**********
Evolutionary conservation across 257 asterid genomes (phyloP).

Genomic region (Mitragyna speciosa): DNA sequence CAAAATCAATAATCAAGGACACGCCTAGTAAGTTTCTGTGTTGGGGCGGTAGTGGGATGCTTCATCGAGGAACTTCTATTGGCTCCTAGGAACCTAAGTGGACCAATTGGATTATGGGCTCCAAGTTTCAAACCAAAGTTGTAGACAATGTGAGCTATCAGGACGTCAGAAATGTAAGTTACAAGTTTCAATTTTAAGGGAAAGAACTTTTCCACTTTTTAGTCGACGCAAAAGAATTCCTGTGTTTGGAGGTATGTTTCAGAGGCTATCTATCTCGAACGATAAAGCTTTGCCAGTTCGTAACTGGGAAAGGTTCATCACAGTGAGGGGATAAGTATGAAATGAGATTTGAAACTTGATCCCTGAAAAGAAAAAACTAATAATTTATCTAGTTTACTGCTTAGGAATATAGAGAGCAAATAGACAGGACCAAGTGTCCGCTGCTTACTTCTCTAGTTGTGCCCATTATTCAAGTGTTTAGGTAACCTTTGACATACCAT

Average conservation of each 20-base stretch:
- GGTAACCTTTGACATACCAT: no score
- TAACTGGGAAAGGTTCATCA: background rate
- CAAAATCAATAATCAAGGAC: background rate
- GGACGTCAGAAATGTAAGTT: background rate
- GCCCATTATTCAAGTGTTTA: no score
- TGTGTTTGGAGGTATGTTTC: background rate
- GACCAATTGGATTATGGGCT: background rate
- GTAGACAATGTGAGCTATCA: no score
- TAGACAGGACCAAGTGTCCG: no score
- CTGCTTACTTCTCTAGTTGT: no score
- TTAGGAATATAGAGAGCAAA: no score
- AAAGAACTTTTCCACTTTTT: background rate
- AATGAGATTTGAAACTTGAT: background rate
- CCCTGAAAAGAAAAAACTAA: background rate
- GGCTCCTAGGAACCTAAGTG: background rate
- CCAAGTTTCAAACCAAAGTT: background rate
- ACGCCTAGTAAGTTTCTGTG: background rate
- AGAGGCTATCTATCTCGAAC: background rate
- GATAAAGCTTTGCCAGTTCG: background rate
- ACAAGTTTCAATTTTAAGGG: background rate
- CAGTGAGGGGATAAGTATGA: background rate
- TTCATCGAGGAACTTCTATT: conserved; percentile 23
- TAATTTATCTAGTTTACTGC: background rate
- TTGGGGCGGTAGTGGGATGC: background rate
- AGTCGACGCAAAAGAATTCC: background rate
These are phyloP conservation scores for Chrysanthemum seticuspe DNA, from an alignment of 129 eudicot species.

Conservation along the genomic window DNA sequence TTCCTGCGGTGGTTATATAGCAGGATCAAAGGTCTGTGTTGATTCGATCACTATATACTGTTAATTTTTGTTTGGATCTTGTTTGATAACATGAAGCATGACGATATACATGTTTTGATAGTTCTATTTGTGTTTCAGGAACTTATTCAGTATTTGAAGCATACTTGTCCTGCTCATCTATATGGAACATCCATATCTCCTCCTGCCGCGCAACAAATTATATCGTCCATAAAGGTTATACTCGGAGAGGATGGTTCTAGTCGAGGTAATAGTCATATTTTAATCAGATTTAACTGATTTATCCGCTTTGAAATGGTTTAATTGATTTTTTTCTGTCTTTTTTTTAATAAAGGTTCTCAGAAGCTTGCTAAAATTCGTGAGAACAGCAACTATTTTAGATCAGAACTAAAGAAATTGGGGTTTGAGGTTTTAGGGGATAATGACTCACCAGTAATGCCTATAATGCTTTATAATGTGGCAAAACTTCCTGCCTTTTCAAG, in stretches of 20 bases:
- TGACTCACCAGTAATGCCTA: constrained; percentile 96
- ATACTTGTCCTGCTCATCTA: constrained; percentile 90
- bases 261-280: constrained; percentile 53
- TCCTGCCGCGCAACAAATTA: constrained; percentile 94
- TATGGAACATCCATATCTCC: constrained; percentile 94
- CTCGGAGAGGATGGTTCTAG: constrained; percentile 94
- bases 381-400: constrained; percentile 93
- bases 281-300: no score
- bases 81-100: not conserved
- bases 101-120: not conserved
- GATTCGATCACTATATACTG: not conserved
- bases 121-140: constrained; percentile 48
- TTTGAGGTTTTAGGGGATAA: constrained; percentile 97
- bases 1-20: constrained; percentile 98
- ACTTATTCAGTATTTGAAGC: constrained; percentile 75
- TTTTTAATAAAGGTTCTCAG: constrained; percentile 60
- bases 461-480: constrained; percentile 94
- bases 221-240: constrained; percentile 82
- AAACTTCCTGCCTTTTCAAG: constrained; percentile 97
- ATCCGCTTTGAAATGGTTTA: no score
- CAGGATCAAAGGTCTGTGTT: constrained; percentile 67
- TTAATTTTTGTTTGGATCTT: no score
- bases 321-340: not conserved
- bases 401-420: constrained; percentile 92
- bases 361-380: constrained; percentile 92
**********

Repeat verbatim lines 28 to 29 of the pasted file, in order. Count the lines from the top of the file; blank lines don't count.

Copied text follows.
- AGTCGACGCAAAAGAATTCC: background rate
These are phyloP conservation scores for Chrysanthemum seticuspe DNA, from an alignment of 129 eudicot species.